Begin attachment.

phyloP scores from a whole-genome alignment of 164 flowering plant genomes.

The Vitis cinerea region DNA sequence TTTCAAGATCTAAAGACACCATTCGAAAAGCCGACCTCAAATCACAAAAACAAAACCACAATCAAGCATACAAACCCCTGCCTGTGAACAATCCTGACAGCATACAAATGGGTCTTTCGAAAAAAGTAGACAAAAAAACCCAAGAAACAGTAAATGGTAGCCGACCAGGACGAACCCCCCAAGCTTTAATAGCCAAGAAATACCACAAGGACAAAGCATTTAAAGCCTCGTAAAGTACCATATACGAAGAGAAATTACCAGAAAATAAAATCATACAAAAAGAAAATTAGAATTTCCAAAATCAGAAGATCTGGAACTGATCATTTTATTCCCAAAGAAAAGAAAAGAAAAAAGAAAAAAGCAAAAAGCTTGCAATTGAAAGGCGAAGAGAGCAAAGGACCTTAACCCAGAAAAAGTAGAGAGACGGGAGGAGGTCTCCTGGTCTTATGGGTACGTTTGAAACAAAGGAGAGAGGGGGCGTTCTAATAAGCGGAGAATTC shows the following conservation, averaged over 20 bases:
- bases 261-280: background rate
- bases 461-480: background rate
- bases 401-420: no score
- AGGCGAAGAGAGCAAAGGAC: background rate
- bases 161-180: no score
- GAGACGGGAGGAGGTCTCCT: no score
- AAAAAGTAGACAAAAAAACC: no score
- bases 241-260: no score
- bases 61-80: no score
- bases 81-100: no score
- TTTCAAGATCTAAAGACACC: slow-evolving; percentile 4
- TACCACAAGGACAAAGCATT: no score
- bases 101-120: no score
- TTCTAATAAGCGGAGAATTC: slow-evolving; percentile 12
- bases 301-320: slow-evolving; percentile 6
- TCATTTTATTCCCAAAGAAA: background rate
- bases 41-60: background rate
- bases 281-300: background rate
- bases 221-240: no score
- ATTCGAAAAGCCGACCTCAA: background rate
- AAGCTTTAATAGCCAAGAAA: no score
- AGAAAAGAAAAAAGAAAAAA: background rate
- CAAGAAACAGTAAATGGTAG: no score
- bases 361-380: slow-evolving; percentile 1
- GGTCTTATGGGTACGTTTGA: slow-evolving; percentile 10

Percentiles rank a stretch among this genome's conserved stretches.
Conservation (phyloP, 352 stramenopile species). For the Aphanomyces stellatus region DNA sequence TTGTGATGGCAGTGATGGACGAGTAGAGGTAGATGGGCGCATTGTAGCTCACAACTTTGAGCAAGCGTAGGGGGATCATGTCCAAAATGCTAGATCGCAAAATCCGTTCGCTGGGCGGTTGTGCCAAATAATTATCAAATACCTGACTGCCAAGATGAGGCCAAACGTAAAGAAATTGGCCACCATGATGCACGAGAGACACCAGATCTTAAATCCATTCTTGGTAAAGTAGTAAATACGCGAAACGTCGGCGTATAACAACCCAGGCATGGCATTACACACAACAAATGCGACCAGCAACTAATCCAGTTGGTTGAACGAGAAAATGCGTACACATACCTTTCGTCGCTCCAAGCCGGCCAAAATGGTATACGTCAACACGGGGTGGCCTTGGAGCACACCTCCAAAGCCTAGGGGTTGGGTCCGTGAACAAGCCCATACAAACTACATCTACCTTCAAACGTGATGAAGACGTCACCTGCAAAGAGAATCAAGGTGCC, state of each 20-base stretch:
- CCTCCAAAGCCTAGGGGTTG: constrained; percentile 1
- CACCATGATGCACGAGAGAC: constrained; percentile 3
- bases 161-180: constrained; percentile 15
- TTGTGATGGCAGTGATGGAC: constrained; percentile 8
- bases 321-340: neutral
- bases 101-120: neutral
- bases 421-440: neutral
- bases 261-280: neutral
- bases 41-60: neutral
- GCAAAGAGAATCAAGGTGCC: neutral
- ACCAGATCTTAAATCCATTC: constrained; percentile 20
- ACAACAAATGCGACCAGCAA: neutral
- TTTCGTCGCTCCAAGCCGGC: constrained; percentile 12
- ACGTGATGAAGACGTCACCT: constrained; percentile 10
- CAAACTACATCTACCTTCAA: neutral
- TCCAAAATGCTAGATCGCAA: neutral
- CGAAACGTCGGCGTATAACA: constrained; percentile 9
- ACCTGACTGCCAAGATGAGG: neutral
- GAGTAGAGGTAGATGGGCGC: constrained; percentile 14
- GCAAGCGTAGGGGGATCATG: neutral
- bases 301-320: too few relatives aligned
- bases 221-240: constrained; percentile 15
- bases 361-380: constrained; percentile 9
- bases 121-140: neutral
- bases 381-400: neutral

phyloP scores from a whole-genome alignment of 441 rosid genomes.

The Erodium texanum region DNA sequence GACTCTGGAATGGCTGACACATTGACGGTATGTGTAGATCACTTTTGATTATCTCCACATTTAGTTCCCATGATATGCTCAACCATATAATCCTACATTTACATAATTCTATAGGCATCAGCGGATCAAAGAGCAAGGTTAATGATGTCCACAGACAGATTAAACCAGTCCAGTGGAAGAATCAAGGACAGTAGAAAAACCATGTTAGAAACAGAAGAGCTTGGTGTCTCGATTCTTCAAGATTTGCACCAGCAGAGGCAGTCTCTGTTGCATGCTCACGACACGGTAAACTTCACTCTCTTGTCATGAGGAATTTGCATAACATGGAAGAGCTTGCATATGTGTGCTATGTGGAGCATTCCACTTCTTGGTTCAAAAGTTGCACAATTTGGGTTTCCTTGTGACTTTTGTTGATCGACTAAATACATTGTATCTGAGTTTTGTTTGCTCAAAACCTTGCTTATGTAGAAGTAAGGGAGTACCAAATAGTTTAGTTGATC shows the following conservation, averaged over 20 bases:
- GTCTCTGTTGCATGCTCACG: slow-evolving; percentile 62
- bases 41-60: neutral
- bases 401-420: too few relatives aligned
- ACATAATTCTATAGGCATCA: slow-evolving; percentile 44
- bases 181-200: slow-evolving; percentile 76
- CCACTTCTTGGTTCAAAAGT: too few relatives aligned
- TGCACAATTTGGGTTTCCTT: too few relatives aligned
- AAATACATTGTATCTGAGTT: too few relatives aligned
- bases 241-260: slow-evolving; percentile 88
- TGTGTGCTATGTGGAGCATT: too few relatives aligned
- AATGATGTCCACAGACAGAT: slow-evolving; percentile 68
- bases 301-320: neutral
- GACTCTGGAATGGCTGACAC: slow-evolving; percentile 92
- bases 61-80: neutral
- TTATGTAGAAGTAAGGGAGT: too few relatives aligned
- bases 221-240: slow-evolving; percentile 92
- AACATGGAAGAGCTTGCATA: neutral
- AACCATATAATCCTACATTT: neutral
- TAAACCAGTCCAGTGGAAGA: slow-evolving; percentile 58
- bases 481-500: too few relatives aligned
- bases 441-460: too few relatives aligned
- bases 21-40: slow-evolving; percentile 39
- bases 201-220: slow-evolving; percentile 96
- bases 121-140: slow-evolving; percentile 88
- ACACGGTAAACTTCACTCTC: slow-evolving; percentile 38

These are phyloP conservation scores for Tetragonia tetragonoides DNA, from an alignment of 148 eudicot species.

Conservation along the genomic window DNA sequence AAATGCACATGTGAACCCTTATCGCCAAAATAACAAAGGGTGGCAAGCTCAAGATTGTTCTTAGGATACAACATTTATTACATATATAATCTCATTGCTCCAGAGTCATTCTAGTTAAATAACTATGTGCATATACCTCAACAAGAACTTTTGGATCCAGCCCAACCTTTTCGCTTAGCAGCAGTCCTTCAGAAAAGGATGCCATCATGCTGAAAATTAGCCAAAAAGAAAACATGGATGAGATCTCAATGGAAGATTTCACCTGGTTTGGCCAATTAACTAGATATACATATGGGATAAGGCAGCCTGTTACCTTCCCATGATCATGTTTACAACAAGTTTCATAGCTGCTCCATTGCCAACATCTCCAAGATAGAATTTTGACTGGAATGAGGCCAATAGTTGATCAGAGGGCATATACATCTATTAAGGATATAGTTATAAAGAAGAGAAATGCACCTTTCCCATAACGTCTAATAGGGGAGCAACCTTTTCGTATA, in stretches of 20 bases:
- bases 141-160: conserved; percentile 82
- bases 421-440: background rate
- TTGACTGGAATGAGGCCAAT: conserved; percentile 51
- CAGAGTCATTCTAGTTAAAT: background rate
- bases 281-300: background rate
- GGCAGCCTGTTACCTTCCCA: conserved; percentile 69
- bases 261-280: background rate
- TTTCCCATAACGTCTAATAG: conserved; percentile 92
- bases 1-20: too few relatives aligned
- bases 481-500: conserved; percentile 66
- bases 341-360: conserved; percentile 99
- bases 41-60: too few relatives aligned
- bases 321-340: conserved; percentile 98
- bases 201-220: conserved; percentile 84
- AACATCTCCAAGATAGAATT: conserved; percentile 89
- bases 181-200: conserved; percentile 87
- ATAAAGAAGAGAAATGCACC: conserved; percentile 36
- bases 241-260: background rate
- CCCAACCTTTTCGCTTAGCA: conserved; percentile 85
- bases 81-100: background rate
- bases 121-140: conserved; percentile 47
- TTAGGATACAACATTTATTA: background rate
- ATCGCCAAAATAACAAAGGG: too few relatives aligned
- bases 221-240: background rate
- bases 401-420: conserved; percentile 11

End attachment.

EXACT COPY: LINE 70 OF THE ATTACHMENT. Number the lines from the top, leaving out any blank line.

- bases 61-80: neutral